In the research published in 2017, the Duke-led research team found that a single small dose of gene therapy was as effective as ERT in clearing the buildup of glycogen from the muscles in mice. A larger dose offered superior results to ERT.

A single treatment spurred the liver to continuously produce GAA without additional treatment, the study authors said. Enzyme therapy requires infusions two to four times a month to lower glycogen levels in the muscles.

Unlike ERT, the gene therapy doesn’t trigger an immune response, a reaction that can limit successful treatment in about half of babies with Pompe. In fact, the gene therapy appeared to reverse immune responses in mice that had previously developed antibodies in response to enzyme replacement, Koeberl said.

The gene therapy uses an inactivated form of adeno-associated virus, which does not cause illness and has been used as a delivery system for hemophilia B and muscular dystrophy treatments, among others, Koeberl said.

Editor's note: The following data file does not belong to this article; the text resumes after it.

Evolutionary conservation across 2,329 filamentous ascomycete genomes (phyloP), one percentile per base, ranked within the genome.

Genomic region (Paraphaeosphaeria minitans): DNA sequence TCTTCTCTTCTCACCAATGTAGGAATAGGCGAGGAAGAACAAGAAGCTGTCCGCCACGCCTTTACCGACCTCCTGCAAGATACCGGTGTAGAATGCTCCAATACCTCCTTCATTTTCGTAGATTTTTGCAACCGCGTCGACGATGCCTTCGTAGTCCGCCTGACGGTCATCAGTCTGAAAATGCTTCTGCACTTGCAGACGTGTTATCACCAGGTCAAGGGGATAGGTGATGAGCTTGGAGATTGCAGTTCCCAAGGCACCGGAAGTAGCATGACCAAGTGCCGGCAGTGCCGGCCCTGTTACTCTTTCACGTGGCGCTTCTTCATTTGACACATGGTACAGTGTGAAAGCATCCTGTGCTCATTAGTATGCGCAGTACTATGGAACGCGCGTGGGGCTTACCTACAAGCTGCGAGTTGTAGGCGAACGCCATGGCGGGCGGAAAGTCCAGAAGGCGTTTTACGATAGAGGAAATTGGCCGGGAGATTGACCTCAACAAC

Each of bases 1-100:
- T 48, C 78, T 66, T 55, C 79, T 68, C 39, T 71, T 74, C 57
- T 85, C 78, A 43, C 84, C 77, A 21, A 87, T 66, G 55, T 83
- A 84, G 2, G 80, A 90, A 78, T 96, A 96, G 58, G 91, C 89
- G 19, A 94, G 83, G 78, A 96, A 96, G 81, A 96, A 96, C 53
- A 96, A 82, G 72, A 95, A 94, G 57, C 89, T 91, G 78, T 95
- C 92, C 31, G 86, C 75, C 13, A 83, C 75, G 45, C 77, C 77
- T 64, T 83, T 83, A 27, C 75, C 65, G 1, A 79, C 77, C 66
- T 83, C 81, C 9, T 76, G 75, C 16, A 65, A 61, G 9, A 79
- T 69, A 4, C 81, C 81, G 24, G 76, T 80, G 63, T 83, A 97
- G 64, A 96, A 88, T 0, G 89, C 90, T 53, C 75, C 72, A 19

“Before enzyme replacement became available in 2006 for Pompe disease, we would continue to give parents bad news — take your beautiful baby home; he or she will die within their first year of life. I knew we had to do something about this.”

–Priya Kishnani, M.D.

Dr. Priya KishnaniShawn Rocco/Duke Health

The emerging gene therapy is just the latest development for a team of scientists at Duke that has been working for three decades to study the causes and potential treatments for glycogen-storage diseases and specifically Pompe.

“When we enter our careers in the field of genetics, we are faced with the many unmet needs for patients with rare diseases,” said Priya Kishnani, M.D., chief of the medical genetics division at the Duke University School of Medicine. “Before enzyme replacement became available for Pompe disease, we would continue to give parents bad news — take your beautiful baby home; he or she will die within their first year of life. I knew we had to do something about this.”